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Friday, August 17, 2018

Jeff Long starting small with KU football changes

AD also 'very optimistic' KU will extend contract with Adidas

University of Kansas athletic director Jeff Long addresses fans at the KU Kickoff at Corinth Square, on Aug. 17, 2018, in Prairie Village.

University of Kansas athletic director Jeff Long addresses fans at the KU Kickoff at Corinth Square, on Aug. 17, 2018, in Prairie Village.

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Prairie Village — As more than 20 University of Kansas football players and head coach David Beaty began mingling with fans Friday night at the athletic department’s 13th annual KU Kickoff at Corinth Square, new athletic director Jeff Long outlined a few of the ways he hopes to help the long struggling program head toward recovery.

Bringing Mike Vollmar, a former associate athletic director for football at Alabama and Michigan, on this week as KU’s senior associate AD for football administration, Long told reporters, has helped him in that process.

“Mike is just a great professional with great experiences,” Long, a former AD at Arkansas and Pitt said, “and he and I have seen programs that have the things in place that help them win. We’re really just assessing things, looking at things. We’re doing little things.”

Upon starting at KU on Aug. 1, Long quickly wanted to hire Vollmar, in order to have someone who could be around football practices, meetings and even meals — the type of focused observance the AD simply did not have time for with all his other responsibilities.

Some changes are smaller and less notable, but Long said one decision they reached was to move the Jayhawk statue at the back of Anderson Family Football Complex, the one players rub when they enter or exit the locker room while making their way to or from the stadium or practice fields, and relocating it to the front of the complex.

“It’s a really cool piece,” Long explained of the tweak, “and we want fans and student-athletes to see that every day when they’re coming in the building, because that’s what they represent, the Jayhawks.”

Vollmar, Long added will do other “little things” around the football facilities to make sure the environment is better for student-athletes.

“That’s why we’re here,” Long said. “Those players are working so hard to win.”

The new AD also not so subtly brought up the subject of football victories while addressing fans at the rally geared toward KU supporters in the Kansas City metro area.

Long told the crowd he can tell the coaches and players are committed to “breaking the cycle” and getting KU back to a bowl game — an achievement the Jayhawks haven’t pulled off since the 2008 season.

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University of Kansas senior offensive lineman Dwayne Wallace, a transfer from Cal, signs autographs for fans during the KU Kickoff at Corinth Square, on Aug. 17, 2018.

The university, Long went into further detail off the stage, needs the football program succeeding for obvious reasons. That’s why he wanted to show a commitment to changing it for the better by putting someone with Vollmar’s background — he recently spent four years overseeing University of Tennessee football as a senior associate athletic director — in place.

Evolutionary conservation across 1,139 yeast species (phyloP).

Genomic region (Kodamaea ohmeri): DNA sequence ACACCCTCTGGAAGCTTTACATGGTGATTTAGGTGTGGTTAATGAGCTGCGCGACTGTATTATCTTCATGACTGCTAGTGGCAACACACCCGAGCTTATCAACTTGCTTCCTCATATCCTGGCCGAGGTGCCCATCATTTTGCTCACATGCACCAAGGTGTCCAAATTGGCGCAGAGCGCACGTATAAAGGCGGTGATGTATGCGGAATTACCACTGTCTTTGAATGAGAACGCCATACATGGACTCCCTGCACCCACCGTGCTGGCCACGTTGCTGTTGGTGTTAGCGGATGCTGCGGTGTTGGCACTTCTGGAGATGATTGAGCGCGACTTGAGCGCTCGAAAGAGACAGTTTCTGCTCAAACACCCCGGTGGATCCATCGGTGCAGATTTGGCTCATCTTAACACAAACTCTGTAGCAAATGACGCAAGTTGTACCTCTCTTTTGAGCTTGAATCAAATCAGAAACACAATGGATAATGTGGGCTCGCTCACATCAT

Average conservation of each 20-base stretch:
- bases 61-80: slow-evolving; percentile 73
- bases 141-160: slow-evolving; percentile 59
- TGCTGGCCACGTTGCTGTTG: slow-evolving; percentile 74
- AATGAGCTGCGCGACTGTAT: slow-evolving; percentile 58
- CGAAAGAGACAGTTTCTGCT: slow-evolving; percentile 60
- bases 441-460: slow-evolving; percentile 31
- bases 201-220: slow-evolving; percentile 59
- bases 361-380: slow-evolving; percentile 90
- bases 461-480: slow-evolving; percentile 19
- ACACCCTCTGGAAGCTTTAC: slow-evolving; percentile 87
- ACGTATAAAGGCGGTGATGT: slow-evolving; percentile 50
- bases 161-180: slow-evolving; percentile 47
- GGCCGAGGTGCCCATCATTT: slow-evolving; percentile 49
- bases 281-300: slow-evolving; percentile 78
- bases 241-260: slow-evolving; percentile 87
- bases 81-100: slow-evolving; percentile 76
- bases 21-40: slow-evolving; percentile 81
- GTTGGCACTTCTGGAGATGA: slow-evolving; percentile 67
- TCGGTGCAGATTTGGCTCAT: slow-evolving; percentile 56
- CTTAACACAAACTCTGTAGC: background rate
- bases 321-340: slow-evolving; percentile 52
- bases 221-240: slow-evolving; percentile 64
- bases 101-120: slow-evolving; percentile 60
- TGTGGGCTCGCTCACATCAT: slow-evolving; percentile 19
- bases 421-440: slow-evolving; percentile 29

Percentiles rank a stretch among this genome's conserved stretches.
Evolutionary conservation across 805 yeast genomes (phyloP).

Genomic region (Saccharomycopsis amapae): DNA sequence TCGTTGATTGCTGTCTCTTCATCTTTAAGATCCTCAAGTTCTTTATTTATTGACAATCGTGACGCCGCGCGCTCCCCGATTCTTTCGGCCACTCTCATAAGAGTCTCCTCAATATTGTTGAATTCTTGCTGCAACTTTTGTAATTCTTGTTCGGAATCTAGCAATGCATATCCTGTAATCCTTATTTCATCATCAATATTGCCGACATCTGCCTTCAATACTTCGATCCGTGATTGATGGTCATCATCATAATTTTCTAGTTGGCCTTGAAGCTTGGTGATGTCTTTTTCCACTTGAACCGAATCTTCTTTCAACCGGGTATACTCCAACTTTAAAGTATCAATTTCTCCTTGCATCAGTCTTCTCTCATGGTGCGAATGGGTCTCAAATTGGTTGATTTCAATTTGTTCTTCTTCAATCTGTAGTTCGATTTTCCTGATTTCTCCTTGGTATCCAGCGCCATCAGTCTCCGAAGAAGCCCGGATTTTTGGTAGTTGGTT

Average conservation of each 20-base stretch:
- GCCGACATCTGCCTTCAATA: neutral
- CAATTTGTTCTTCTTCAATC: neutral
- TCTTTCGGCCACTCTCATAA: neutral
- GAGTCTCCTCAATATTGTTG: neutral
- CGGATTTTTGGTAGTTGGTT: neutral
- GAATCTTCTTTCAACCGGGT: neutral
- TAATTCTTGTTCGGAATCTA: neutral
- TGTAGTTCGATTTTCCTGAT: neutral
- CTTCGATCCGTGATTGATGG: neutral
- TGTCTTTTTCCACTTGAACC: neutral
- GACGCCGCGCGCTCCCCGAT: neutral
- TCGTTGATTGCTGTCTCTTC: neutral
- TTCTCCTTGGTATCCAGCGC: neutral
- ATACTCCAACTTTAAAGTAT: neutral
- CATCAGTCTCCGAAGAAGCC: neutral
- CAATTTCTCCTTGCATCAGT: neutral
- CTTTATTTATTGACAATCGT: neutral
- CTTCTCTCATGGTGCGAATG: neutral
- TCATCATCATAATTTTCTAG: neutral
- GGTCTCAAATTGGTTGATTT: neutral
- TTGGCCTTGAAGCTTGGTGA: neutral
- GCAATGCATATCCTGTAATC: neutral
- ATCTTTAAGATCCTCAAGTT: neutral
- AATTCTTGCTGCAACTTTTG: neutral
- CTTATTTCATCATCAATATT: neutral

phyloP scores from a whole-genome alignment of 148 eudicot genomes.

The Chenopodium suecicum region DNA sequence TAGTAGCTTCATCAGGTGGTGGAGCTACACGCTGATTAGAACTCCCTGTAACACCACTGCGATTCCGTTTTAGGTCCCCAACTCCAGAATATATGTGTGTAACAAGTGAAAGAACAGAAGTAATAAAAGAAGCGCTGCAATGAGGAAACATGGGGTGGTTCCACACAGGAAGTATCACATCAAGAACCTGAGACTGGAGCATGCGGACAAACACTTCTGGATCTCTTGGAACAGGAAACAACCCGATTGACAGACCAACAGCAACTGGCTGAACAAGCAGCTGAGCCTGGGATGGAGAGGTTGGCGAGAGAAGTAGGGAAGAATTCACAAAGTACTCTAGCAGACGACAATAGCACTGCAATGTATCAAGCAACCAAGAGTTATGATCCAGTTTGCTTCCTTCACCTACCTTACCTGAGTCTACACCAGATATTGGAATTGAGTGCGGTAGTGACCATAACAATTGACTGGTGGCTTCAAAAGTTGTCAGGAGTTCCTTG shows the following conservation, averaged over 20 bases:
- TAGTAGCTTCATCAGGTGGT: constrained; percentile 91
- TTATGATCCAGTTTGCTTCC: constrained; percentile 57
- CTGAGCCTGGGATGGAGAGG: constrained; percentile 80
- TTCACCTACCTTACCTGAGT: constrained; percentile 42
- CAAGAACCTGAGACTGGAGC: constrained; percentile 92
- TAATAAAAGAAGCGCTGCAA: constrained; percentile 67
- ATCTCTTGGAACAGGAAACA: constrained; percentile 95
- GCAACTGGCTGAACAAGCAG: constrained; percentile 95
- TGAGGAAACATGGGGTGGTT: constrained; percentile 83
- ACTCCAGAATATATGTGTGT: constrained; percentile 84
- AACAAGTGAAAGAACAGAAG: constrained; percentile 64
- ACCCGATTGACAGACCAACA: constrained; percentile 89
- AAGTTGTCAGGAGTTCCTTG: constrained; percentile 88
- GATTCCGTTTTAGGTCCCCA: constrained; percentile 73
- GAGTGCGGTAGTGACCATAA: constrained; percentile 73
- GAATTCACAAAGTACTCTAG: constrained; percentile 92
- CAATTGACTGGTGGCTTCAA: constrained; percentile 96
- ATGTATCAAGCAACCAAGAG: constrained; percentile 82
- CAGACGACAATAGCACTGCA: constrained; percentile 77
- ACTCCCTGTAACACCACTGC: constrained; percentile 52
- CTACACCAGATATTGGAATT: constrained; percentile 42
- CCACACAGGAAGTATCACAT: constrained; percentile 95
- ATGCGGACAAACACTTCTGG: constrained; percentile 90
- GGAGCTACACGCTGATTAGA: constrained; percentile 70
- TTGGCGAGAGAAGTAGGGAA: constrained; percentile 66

If turned around, Long said KU football should generate more revenue than any other team on campus.

“So we need to invest in our biggest engine so to speak. Right now men’s basketball is that engine for us, so we’re really fortunate there, because they are a great economic engine for us,” Long said. “If we can bring football along we will have the best of both worlds. And I am one of those who believe you can be successful in both football and basketball. They are not mutually exclusive, and I believe that and we are working really hard to make sure we can bring football up to that level.”

Vollmar will monitor all aspects of the football program, Long shared, and assist Beaty and his staff to some extent.

“But Mike’s more at a 30,000-foot (view), trying to help see things in advance,” Long said, “and get things corrected and more smoothed out before we get to that point.”

Along the way, the new AD plans to remain in constant communication with Vollmar, to keep up with everything going on with the football team.

“I thought I had energy. Mike’s got tons of energy,” Long said. “We’re talking throughout the day, visiting, texting. We’re in sync and we’re in conversation. Plus he’s new like me. We’re learning the systems of Kansas, how to get things done, who to see where. So we’re both kind of leaning on each other and leaning on the great staff that’s already here.”

Adidas update

Kansas Athletics’ still unsigned multimillion-dollar extension with Adidas, Long revealed Friday evening, is in the process of being evaluated.

The AD said the apparel contract — valued at $191 million over 14 years — has been the subject of conversation during meetings he has had with chancellor Douglas Girod and other key members of the university.

“We’re working through that. We’re very optimistic that we’ll finalize everything soon,” Long added of the deal, which was first announced in September of 2017.

Adidas came under fire late last year when the company’s head of global sports marketing, James Gatto, was indicted on a federal wire charge in a scandal tied to steering basketball recruits to schools with Adidas contracts.

KU’s current deal with Adidas expires in July of 2019.

Long repeated he is “very optimistic” KU will be able to officially extend the contract.

“Once we finalize,” he said, “then we will move forward with a new agreement.”

Jayhawks meet fans

KU brought 21 of its football players to Corinth Square for the Friday night pep rally.